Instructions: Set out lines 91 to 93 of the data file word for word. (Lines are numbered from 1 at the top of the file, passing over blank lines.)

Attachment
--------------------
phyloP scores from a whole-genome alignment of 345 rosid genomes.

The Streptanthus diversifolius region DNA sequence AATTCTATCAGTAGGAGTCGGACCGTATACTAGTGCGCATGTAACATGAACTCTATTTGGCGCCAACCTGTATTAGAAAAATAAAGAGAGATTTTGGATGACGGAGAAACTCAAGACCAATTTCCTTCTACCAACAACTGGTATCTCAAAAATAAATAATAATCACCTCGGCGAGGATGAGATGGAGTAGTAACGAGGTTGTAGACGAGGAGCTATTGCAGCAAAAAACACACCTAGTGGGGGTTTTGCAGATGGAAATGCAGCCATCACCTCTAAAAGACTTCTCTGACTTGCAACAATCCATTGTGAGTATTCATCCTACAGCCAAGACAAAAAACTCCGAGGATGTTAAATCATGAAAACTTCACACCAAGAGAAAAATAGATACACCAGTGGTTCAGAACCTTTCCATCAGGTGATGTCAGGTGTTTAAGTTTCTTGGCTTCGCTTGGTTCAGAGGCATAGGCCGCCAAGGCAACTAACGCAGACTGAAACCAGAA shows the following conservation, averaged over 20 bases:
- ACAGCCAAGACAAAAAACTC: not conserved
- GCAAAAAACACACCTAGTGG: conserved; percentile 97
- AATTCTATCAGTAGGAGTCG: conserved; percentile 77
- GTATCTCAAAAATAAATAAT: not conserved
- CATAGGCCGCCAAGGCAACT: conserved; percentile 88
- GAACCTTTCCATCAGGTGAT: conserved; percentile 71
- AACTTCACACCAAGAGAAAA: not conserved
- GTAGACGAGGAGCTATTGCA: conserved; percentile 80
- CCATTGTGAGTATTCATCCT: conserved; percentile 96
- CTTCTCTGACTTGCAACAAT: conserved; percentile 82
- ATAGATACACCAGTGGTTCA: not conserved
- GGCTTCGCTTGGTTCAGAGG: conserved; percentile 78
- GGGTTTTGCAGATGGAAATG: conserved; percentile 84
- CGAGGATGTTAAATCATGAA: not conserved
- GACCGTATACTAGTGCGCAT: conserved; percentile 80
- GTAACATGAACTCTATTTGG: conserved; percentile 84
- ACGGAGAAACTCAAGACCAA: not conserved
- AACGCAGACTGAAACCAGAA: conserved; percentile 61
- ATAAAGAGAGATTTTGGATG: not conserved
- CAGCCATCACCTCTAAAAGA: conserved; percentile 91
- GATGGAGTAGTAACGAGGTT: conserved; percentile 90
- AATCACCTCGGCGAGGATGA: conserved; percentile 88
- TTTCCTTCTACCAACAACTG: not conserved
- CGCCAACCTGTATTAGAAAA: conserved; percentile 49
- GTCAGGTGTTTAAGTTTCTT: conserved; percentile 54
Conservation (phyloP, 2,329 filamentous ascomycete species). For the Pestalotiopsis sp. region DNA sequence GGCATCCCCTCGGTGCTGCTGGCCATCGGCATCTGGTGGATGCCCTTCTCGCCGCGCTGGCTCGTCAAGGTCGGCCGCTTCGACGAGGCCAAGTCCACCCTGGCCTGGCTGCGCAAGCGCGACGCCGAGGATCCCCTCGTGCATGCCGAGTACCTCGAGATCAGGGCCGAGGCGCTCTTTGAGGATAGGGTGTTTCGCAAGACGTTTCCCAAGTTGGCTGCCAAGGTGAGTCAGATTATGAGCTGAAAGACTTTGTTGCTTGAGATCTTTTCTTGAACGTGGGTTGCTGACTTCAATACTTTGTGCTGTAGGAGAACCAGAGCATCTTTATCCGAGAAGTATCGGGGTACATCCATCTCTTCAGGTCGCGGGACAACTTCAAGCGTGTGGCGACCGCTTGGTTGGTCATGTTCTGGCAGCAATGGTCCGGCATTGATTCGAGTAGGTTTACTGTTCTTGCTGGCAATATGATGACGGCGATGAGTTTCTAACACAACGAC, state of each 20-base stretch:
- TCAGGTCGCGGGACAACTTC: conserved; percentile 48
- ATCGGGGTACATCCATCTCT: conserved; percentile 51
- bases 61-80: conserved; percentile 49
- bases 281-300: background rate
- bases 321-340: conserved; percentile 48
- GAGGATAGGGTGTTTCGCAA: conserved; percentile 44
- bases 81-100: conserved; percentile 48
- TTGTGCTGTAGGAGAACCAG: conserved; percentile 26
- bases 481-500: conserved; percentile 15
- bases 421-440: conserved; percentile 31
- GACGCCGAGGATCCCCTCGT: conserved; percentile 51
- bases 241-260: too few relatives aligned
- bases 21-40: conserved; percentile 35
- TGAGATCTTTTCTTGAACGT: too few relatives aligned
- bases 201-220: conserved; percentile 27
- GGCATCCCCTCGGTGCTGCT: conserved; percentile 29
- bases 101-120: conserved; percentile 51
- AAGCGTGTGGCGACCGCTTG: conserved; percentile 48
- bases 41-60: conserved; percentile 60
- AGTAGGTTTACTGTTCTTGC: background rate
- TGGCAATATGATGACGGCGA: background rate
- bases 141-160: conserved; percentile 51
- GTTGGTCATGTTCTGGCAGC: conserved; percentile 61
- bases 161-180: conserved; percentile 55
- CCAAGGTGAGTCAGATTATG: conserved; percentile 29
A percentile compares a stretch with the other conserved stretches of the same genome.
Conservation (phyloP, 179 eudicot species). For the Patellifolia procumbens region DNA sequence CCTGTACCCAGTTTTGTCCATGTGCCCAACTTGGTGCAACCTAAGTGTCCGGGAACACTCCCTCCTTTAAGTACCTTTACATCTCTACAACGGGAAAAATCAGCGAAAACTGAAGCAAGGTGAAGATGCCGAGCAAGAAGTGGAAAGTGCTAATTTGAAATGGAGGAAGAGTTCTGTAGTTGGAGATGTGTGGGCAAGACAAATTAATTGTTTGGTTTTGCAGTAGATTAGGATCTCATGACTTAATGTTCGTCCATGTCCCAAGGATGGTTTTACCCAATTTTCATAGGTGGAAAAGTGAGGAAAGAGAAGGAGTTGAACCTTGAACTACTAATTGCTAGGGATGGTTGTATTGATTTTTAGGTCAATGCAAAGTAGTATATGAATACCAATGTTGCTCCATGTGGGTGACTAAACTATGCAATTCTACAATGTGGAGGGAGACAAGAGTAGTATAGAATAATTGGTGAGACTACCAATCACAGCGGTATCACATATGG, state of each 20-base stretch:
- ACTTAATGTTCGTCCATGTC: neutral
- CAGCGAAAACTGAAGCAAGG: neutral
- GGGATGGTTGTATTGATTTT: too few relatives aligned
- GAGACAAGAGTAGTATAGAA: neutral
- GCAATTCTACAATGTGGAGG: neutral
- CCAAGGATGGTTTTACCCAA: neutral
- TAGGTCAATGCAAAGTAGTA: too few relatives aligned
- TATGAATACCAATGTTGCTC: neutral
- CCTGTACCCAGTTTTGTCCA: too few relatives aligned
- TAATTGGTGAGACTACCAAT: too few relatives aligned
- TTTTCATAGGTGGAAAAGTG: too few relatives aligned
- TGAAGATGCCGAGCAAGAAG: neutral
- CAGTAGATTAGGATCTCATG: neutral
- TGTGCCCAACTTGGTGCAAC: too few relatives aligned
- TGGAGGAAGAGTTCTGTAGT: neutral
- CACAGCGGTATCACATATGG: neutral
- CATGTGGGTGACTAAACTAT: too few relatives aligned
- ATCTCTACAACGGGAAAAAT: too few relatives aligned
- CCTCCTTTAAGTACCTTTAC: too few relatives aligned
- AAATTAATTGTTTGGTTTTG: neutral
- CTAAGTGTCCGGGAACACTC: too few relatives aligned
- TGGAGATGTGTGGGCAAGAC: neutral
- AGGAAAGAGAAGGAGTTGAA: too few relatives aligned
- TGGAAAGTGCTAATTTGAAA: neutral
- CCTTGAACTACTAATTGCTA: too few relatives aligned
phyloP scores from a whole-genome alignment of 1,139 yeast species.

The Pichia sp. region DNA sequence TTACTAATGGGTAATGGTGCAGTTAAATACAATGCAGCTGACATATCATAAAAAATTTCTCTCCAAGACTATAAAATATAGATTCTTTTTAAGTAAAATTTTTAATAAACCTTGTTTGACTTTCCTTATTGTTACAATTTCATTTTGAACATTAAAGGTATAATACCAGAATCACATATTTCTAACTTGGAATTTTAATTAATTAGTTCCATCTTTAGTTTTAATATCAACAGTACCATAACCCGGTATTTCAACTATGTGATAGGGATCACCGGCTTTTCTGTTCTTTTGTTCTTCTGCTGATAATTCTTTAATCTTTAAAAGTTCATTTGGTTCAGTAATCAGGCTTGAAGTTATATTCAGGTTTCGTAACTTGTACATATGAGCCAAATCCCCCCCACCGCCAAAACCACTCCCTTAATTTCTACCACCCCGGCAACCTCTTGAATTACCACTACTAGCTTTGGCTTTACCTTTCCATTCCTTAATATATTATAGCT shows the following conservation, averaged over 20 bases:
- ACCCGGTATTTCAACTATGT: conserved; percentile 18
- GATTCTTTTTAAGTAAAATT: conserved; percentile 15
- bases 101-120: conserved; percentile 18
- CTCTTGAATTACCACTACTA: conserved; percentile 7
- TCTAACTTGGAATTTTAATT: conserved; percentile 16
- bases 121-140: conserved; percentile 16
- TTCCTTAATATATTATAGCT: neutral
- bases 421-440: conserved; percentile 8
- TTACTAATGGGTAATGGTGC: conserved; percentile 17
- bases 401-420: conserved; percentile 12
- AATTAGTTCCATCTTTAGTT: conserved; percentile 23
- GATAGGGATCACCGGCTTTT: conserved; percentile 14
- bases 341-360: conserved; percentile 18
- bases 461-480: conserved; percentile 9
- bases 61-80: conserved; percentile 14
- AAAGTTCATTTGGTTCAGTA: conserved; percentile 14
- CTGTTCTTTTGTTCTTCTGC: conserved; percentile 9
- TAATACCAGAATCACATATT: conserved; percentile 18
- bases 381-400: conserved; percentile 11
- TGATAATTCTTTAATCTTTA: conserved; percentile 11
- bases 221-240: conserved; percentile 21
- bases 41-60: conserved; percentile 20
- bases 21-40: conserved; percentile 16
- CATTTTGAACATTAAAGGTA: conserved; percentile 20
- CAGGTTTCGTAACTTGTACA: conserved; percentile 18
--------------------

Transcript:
- TTACTAATGGGTAATGGTGC: conserved; percentile 17
- bases 401-420: conserved; percentile 12
- AATTAGTTCCATCTTTAGTT: conserved; percentile 23